The Tikvah Podcast

There aren’t enough public schools in Maine. By some estimates, about half of Maine’s school districts don't have the facilities or faculty to educate students who live in them. The state’s solution is to give families who live in such districts money to send their children to another school—either a different public school further away, or a private school. But Maine doesn’t make that funding available to families who choose to send their children to religious schools. In just a few weeks, the U.S. Supreme Court will hear oral arguments in the case of Carson v. Makin, a case that could affect the way that Maine, and the greater United States, deals with the funding of religious schools.

On this week’s podcast, the legal academic Avi Helfand joins Mosaic editor Jonathan Silver to discuss the amicus brief that he filed for this case, and to explore whether Maine is acting in a way that is consistent with the First Amendment's religious freedom protections. This particular case also allows for Helfand to question more fundamental legal heuristics, such as the supposed distinction in American case-law between a legal entity's religious "status," and its "use" of religion.

Musical selections in this podcast are drawn from the Quintet for Clarinet and Strings, op. 31a, composed by Paul Ben-Haim and performed by the ARC Ensemble.

Direct download: Helfand_with_INTRO.mp3
Category:Great Jewish Essays and Ideas -- posted at: 5:05pm EST

Until recently, America was an outlier: despite rising affluence, its birthrate remained high, unlike in other countries where more riches have brought fewer children. That’s no longer the case today. America is now in demographic decline. Writing in National Review, the political economist and demographer Nicholas Eberstadt observes that 

U.S. fertility levels have never before fallen as low as they are today. In 2019—before the coronavirus pandemic—America’s total fertility rate (TFR—a measure of births per woman per lifetime) was 1.71, roughly 18 percent lower than the roughly 2.1 births per woman required for long-term population stability. By then, U.S. fertility levels were so low that even Mormon Utah had gone sub-replacement. And U.S. fertility levels were even lower in 2020. With a TFR of 1.64, America was well over 20 percent below replacement.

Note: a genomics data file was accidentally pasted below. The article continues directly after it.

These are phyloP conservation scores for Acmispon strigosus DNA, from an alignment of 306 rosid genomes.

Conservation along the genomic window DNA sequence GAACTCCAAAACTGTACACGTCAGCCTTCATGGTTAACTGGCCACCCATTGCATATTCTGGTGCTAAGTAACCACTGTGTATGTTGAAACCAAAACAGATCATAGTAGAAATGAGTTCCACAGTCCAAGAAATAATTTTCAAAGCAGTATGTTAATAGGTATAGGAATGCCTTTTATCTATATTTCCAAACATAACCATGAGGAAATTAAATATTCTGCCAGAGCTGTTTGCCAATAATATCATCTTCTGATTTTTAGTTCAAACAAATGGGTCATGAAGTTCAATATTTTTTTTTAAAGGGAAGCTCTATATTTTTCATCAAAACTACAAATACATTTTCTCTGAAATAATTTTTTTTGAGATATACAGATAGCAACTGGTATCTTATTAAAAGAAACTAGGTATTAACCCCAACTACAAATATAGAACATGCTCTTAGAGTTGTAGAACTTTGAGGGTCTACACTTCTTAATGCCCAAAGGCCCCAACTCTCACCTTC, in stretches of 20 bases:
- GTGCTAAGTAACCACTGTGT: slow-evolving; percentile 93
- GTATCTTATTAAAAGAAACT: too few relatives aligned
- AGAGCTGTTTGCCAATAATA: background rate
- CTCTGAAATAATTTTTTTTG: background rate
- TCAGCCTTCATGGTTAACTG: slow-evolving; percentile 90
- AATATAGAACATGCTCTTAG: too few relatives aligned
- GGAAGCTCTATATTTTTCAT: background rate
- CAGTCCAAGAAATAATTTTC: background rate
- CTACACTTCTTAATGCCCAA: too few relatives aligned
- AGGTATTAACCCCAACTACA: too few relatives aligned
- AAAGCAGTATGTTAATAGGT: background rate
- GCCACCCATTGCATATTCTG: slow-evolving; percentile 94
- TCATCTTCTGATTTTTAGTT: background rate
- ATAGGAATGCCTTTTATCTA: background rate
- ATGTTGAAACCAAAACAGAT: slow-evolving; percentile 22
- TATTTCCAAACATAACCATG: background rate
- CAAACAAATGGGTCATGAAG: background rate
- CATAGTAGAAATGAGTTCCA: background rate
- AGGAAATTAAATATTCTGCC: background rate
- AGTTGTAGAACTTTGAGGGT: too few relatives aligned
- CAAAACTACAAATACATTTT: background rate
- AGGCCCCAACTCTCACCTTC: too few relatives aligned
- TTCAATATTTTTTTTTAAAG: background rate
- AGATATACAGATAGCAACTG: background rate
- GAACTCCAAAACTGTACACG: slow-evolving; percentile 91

Eberstadt goes on to note that there’s reason to believe that the U.S. fertility rate may drop even further in the coming years. He joins this week’s podcast to discuss why this is happening, what it means for American society, whether it can be reversed, and, if it can't, how America can cope with it.

Musical selections in this podcast are drawn from the Quintet for Clarinet and Strings, op. 31a, composed by Paul Ben-Haim and performed by the ARC Ensemble.

Direct download: Eberstadt_FINAL.mp3
Category:Great Jewish Essays and Ideas -- posted at: 6:16pm EST

Today, a number of young American women are pursuing the stuff of dystopian novels: the prospect of a childless future. These young women don’t just choose to avoid motherhood—they actively embrace that choice as a marker of their identity. Some embrace the label “child-free,” with the implication that they don’t want to have children themselves but are okay with other people doing so, while others are positively “anti-natalist”—they don’t want to have children and they also think that it’s immoral for anyone else to do so. Many of these women have even turned to surgical procedures to ensure they will never become mothers. 

It’s difficult to estimate how large this group is, but it's likely quite small. Nevertheless, despite its small size, it reveals something about American culture and its attitude toward the tradeoffs of family. What is it like to see the world as someone who is ideologically committed to not having children?  This week, the writer Suzy Weiss joins the show to discuss a recent article of hers that tries to answer that question. In conversation with Mosaic editor Jonathan Silver, she explains how the child-free think, what motivates them, and what their existence says about mainstream American society.

Musical selections in this podcast are drawn from the Quintet for Clarinet and Strings, op. 31a, composed by Paul Ben-Haim and performed by the ARC Ensemble.

Direct download: Suzy_Weiss_FINAL.mp3
Category:Great Jewish Essays and Ideas -- posted at: 10:17pm EST

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